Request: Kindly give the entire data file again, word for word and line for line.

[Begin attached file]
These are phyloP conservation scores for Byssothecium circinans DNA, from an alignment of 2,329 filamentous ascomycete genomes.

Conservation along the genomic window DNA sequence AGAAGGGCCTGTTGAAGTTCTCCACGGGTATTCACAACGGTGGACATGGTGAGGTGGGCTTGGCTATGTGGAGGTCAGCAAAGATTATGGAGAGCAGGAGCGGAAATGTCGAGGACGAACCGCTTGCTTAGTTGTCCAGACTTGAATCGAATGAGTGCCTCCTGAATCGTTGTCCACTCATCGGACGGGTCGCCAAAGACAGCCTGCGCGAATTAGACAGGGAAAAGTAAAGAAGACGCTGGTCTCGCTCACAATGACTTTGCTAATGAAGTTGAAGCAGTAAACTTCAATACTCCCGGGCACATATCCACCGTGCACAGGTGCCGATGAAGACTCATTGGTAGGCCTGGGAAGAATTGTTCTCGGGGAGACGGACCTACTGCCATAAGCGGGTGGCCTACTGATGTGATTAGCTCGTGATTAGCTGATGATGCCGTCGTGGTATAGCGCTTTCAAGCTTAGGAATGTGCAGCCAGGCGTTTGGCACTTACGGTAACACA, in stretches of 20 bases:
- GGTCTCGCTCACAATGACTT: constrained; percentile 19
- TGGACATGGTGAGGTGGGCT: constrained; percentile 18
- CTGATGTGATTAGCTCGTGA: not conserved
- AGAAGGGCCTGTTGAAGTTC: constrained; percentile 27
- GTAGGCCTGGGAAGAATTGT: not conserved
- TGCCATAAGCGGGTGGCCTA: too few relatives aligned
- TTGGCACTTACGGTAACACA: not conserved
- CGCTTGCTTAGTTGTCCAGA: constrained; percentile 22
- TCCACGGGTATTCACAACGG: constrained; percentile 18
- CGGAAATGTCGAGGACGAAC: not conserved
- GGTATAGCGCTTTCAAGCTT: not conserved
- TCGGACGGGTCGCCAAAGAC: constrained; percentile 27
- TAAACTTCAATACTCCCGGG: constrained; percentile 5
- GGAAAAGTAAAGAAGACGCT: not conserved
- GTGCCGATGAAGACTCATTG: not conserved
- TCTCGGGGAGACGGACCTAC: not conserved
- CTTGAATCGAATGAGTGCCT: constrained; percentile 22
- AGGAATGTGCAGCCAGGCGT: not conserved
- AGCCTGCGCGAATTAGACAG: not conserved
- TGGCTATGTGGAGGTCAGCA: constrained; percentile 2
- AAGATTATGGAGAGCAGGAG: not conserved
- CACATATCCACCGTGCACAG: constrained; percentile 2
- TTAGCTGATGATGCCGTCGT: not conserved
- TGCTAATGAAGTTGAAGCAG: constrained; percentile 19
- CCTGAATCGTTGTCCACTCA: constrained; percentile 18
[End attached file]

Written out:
These are phyloP conservation scores for Byssothecium circinans DNA, from an alignment of 2,329 filamentous ascomycete genomes.

Conservation along the genomic window DNA sequence AGAAGGGCCTGTTGAAGTTCTCCACGGGTATTCACAACGGTGGACATGGTGAGGTGGGCTTGGCTATGTGGAGGTCAGCAAAGATTATGGAGAGCAGGAGCGGAAATGTCGAGGACGAACCGCTTGCTTAGTTGTCCAGACTTGAATCGAATGAGTGCCTCCTGAATCGTTGTCCACTCATCGGACGGGTCGCCAAAGACAGCCTGCGCGAATTAGACAGGGAAAAGTAAAGAAGACGCTGGTCTCGCTCACAATGACTTTGCTAATGAAGTTGAAGCAGTAAACTTCAATACTCCCGGGCACATATCCACCGTGCACAGGTGCCGATGAAGACTCATTGGTAGGCCTGGGAAGAATTGTTCTCGGGGAGACGGACCTACTGCCATAAGCGGGTGGCCTACTGATGTGATTAGCTCGTGATTAGCTGATGATGCCGTCGTGGTATAGCGCTTTCAAGCTTAGGAATGTGCAGCCAGGCGTTTGGCACTTACGGTAACACA, in stretches of 20 bases:
- GGTCTCGCTCACAATGACTT: constrained; percentile 19
- TGGACATGGTGAGGTGGGCT: constrained; percentile 18
- CTGATGTGATTAGCTCGTGA: not conserved
- AGAAGGGCCTGTTGAAGTTC: constrained; percentile 27
- GTAGGCCTGGGAAGAATTGT: not conserved
- TGCCATAAGCGGGTGGCCTA: too few relatives aligned
- TTGGCACTTACGGTAACACA: not conserved
- CGCTTGCTTAGTTGTCCAGA: constrained; percentile 22
- TCCACGGGTATTCACAACGG: constrained; percentile 18
- CGGAAATGTCGAGGACGAAC: not conserved
- GGTATAGCGCTTTCAAGCTT: not conserved
- TCGGACGGGTCGCCAAAGAC: constrained; percentile 27
- TAAACTTCAATACTCCCGGG: constrained; percentile 5
- GGAAAAGTAAAGAAGACGCT: not conserved
- GTGCCGATGAAGACTCATTG: not conserved
- TCTCGGGGAGACGGACCTAC: not conserved
- CTTGAATCGAATGAGTGCCT: constrained; percentile 22
- AGGAATGTGCAGCCAGGCGT: not conserved
- AGCCTGCGCGAATTAGACAG: not conserved
- TGGCTATGTGGAGGTCAGCA: constrained; percentile 2
- AAGATTATGGAGAGCAGGAG: not conserved
- CACATATCCACCGTGCACAG: constrained; percentile 2
- TTAGCTGATGATGCCGTCGT: not conserved
- TGCTAATGAAGTTGAAGCAG: constrained; percentile 19
- CCTGAATCGTTGTCCACTCA: constrained; percentile 18